Hard things happen in life. They just do. But what if….what if the hard things that happen in life are to replace the even harder thing that COULD have happened? What if that gut wrenching thing that I am going through right now is happening so that the even worse thing DOESN’T happen? What if, the nickel in life isn’t optional? But the throw up is one choice and the possibility of no throw up is another option? What would happen if instead of looking to place blame, anger, resentment, and hostility I could have an eternal perspective? What if I could see the other choice I would have been given if I didn’t have the throw up? Would I become more thankful for my life? Would I learn to count my blessings instead of my problems? Would I find the little annoyances in my life less annoying? Would I be able to turn my life over to God more often and easier? Would I have peace? What if I could understand that in every pile of barf, there was a nickel? I would be changed.
Recently, my 9 year old son walked up to me and told me about the “pressure” he was feeling during the day. The pressure of needing to be good enough, the pressure of needing to be smart enough, the pressure of needing to be kind enough, fun enough, happy enough, loved enough, proud enough, capable enough. When we started diving into this idea of “pressure” I suddenly realized my sweet 9 year old was feeling anxiety.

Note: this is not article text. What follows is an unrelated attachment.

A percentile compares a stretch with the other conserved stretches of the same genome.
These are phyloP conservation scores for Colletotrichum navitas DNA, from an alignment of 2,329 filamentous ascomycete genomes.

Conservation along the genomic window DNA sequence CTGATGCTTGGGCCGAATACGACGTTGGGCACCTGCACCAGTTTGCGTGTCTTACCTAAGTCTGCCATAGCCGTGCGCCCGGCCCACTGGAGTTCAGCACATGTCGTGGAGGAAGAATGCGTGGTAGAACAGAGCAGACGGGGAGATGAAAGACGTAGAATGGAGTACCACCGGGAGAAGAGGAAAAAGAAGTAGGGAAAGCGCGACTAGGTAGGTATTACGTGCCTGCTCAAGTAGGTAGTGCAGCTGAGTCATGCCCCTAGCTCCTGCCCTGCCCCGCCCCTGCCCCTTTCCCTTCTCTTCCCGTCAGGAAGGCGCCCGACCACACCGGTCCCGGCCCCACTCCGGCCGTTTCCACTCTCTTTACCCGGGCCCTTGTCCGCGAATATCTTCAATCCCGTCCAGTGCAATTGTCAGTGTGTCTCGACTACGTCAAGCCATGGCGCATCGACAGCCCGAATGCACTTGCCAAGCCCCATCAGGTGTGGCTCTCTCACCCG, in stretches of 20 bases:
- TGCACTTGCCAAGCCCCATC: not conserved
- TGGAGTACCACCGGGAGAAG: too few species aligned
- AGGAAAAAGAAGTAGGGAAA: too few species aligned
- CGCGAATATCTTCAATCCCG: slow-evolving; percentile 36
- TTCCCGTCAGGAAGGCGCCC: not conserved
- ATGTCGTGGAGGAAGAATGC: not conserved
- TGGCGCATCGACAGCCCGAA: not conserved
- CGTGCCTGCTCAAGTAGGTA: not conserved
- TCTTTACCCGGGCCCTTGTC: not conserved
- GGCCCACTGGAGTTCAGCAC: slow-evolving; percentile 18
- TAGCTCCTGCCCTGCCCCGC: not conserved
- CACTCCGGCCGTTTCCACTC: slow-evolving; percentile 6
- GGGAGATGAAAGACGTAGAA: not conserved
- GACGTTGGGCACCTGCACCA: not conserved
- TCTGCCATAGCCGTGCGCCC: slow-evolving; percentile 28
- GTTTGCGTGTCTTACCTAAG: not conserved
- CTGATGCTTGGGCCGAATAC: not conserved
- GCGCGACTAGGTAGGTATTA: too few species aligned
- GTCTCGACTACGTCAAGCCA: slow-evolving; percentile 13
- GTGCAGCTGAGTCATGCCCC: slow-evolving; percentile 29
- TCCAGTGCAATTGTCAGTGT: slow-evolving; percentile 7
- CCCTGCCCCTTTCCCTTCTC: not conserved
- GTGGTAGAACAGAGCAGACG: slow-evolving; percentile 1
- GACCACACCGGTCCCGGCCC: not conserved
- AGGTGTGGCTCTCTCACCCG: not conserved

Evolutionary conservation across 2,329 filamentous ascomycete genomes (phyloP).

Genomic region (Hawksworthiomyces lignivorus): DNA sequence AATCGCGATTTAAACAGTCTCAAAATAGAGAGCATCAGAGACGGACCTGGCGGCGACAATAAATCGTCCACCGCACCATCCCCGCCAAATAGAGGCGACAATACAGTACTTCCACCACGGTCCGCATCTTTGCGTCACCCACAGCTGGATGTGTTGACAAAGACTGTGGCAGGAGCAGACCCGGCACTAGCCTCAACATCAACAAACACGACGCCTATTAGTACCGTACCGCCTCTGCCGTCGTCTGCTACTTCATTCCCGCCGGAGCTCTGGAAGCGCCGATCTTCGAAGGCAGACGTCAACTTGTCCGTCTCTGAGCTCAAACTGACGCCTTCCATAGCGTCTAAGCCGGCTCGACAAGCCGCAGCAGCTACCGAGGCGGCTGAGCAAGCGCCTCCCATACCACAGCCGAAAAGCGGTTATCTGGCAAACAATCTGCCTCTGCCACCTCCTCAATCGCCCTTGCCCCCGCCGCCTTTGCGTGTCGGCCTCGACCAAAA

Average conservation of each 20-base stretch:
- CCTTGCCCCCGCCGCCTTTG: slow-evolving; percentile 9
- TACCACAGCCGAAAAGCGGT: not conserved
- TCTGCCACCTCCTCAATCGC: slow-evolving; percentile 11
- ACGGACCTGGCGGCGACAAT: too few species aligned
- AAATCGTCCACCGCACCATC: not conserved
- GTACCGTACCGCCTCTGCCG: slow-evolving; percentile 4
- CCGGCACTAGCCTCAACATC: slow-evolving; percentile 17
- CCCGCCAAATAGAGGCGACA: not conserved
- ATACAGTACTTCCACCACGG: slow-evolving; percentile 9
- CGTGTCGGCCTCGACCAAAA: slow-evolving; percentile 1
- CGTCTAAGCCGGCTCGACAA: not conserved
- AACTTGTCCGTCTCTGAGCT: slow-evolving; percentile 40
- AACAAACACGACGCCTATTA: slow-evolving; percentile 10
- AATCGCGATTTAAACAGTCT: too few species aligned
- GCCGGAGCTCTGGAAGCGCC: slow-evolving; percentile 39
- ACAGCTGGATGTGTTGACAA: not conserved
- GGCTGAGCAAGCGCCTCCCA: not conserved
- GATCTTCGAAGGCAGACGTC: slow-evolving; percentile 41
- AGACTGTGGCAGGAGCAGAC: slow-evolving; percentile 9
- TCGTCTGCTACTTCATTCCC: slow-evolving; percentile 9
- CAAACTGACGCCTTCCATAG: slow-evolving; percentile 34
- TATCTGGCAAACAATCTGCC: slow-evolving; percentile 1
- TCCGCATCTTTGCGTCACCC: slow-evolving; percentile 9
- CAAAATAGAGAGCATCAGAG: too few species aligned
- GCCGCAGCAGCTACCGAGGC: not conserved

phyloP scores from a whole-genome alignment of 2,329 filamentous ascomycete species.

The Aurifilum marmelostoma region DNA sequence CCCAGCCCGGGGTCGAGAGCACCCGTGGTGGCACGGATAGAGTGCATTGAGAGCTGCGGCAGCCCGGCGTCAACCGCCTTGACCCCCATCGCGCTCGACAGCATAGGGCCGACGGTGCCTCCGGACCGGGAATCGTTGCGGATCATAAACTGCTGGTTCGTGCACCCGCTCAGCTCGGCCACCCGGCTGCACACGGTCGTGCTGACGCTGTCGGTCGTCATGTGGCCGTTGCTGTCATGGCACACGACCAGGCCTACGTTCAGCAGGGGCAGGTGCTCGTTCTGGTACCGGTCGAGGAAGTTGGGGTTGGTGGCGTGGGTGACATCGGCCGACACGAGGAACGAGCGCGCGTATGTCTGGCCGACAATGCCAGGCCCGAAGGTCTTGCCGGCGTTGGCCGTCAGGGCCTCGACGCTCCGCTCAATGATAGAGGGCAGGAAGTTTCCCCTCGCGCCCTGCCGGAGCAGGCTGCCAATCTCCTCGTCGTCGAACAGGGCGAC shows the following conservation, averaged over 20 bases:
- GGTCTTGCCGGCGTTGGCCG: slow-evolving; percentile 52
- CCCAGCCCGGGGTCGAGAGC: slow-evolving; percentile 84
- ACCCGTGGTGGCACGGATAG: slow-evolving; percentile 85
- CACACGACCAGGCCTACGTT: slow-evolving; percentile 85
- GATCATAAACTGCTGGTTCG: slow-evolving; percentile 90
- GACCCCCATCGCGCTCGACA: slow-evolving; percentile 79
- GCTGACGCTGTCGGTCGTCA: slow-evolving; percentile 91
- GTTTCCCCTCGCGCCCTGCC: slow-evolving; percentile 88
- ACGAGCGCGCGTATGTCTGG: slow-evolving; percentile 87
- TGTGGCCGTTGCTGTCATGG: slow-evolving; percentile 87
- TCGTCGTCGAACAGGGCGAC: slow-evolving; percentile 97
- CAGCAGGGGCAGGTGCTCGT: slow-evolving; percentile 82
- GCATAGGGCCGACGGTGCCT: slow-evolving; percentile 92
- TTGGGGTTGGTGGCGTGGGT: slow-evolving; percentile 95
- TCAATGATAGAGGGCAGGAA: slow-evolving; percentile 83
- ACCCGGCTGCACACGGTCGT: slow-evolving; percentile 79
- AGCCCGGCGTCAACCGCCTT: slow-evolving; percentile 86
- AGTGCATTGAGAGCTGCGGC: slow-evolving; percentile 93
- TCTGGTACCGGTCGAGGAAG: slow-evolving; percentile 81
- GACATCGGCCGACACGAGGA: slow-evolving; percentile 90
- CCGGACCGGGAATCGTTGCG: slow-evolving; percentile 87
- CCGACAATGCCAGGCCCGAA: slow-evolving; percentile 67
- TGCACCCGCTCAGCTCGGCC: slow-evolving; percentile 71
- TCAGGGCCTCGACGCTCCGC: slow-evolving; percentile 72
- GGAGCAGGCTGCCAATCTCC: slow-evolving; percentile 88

Together, my son and I started exploring what to do to squash this pressure. We discussed the theory of a fist. Often, pressure or anxiety feels like a hand that grabs hold of you and won’t let go. Sometimes it feels like a hand grabs your heart and begins to squeeze. Sometimes it feels like a fist stuck in your throat and you can’t swallow. Sometimes it feels like a fist punched you in the face and you can’t relax your mouth. Sometimes it feel like the fist punched you in the gut. Pressure can take on many, many forms but it usually revolves around this fist.
We talked about this fist and how many fingers it has. Five. What are 5 truths that you know about yourself? Each truth has the power to make one of the fingers relax and lets you get out of the grasp of this hand. My son started to list off things he knew to be true about himself.
“I am smart. I am good at school. I am fun to be around. I will do my best. I am strong.”
That was when I realized. Positive affirmations were not helping my son. In fact, they were hurting him.